Those younger readers among you may have looked at this morning's ZX Spectrum Google Doodle with confusion. The front page of Google UK is adorned with a relatively tiny Spectrum-themed doodle depicting St. George slaying a dragon (it's also St. George's Day today). The image's size of 256 x 192 pixels is the maximum resolution the Spectrum could output, and it's rendered in the computer's splendid 8-bit color. But why is the ZX Spectrum worth celebrating?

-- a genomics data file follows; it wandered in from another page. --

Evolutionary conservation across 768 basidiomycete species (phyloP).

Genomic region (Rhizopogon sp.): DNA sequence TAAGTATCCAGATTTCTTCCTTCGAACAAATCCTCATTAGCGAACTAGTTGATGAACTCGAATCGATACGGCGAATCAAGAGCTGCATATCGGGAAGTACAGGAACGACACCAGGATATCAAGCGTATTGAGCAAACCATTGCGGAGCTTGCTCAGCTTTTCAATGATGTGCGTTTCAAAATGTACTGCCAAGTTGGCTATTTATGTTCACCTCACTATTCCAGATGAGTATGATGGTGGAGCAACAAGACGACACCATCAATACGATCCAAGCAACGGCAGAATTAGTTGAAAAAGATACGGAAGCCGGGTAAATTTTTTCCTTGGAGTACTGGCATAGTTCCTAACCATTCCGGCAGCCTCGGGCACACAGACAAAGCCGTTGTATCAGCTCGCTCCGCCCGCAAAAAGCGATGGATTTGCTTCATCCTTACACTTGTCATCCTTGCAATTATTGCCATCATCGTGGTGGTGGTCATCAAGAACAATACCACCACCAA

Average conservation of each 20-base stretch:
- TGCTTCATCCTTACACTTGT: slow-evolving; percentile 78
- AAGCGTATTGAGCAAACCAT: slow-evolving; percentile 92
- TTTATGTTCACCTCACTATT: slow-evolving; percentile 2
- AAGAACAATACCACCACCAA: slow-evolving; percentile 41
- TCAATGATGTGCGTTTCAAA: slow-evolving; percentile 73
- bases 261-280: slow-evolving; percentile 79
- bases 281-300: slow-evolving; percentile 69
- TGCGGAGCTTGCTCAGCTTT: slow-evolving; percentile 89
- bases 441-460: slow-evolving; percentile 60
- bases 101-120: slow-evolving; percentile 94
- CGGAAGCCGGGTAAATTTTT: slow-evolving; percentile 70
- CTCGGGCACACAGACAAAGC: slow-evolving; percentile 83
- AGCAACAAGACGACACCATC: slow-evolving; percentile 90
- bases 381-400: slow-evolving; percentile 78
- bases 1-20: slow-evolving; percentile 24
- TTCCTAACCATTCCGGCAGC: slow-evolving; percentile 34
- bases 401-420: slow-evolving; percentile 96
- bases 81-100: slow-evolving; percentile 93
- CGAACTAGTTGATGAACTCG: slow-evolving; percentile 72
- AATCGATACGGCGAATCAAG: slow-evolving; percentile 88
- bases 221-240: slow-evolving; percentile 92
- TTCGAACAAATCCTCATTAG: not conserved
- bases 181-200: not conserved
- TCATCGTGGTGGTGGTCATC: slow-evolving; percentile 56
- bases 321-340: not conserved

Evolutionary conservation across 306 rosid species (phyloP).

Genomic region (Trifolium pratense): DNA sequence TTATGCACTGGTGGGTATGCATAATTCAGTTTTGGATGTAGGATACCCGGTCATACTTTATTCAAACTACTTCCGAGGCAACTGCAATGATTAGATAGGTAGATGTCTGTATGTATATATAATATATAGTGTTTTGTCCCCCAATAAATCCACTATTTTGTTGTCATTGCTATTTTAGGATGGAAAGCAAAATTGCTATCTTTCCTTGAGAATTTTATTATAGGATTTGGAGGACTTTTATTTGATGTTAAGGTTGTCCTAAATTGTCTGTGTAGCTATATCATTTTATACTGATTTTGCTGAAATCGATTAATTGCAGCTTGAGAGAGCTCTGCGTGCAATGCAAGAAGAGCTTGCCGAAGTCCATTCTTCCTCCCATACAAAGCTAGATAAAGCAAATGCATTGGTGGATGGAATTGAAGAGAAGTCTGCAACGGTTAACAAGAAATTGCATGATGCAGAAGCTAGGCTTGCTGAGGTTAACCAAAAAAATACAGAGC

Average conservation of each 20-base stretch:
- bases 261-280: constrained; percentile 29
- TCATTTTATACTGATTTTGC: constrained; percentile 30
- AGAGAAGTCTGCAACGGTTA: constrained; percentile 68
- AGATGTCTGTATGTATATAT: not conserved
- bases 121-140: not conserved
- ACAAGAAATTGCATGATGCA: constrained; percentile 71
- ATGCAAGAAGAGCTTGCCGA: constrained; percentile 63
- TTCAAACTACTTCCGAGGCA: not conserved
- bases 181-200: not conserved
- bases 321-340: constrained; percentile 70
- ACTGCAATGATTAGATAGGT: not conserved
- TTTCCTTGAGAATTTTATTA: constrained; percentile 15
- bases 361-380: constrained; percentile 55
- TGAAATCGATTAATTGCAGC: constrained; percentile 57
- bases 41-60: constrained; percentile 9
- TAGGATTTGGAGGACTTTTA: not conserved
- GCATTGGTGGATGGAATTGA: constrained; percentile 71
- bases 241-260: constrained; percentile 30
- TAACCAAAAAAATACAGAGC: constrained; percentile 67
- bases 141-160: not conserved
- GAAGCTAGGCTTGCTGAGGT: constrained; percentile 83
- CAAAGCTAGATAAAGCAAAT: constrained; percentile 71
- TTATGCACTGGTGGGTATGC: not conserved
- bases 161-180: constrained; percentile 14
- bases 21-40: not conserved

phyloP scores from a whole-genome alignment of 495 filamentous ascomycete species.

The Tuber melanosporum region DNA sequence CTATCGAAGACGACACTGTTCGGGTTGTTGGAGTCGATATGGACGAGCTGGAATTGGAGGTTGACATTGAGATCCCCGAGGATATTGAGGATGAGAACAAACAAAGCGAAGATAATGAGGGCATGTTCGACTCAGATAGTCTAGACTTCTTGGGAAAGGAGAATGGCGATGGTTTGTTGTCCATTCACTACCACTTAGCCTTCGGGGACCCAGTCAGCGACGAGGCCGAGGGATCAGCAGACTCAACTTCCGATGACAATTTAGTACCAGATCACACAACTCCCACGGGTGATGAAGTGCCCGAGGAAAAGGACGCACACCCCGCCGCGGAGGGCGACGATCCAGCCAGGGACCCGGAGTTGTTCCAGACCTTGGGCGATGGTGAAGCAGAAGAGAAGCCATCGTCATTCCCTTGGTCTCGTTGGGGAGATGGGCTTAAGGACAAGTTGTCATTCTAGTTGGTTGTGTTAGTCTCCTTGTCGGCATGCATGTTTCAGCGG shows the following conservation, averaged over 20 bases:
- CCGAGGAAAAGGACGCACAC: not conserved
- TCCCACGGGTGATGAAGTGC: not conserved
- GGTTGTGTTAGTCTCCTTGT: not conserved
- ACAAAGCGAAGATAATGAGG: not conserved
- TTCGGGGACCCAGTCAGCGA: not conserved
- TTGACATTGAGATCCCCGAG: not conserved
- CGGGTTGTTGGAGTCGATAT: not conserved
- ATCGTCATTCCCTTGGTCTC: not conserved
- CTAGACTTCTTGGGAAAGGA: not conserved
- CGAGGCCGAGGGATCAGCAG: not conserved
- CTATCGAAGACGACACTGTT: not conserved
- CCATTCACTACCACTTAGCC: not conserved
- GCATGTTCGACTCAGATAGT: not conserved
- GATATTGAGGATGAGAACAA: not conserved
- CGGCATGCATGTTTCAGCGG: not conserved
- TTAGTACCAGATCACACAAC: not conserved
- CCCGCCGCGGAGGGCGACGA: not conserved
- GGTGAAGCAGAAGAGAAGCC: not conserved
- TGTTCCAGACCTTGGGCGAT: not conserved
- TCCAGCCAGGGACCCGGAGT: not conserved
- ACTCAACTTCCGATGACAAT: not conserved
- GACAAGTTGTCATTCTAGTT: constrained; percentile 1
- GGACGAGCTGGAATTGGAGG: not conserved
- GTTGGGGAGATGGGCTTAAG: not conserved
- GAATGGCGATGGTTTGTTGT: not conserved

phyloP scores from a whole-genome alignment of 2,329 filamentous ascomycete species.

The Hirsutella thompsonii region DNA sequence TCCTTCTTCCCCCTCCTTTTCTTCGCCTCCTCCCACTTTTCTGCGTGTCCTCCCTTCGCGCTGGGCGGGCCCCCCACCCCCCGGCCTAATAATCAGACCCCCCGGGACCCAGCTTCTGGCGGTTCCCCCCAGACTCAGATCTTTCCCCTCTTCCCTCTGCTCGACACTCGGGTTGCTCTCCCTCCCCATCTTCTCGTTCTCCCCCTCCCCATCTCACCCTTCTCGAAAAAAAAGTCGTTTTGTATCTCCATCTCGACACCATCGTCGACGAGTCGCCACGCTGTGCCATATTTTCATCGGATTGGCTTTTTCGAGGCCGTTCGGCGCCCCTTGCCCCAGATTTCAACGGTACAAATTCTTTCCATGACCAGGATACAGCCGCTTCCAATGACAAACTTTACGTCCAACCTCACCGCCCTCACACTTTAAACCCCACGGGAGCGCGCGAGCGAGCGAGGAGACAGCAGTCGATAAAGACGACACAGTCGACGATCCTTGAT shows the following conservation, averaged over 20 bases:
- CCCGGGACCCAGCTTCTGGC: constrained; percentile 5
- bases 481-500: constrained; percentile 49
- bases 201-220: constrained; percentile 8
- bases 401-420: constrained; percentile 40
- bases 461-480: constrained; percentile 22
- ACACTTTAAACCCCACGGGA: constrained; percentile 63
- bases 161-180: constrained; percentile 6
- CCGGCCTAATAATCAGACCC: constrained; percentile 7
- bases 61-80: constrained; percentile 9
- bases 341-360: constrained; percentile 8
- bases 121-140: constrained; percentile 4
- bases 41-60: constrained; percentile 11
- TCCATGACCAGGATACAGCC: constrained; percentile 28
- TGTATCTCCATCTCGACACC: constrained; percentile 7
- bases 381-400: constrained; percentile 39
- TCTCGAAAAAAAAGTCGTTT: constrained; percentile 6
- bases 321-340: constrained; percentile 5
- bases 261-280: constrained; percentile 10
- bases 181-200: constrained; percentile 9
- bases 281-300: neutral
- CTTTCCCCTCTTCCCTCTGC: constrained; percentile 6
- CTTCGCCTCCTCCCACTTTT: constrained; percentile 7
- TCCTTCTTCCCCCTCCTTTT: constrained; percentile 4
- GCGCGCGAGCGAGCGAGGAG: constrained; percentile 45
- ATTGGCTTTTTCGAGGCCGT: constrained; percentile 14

The brainchild of inventor Clive Sinclair, the rainbow-bearing ZX Spectrum was the first computer that captured the British public's attention. Priced at £125, it was in a completely different price category to the Apple II or Commodore 64, and was half the price of its nearest competitor, the BBC Micro. It featured a 3.5MHz CPU, either 16kB or 48kB of RAM, and a cassette deck for reading and writing data. The computer was immensely popular — Sinclair sold over five million ZX Spectrums, and was many a Brit's first foray into computing. The BBC posted an interview with two of the creators of the Spectrum today, and it's well worth a read for anyone interested in the history of computers.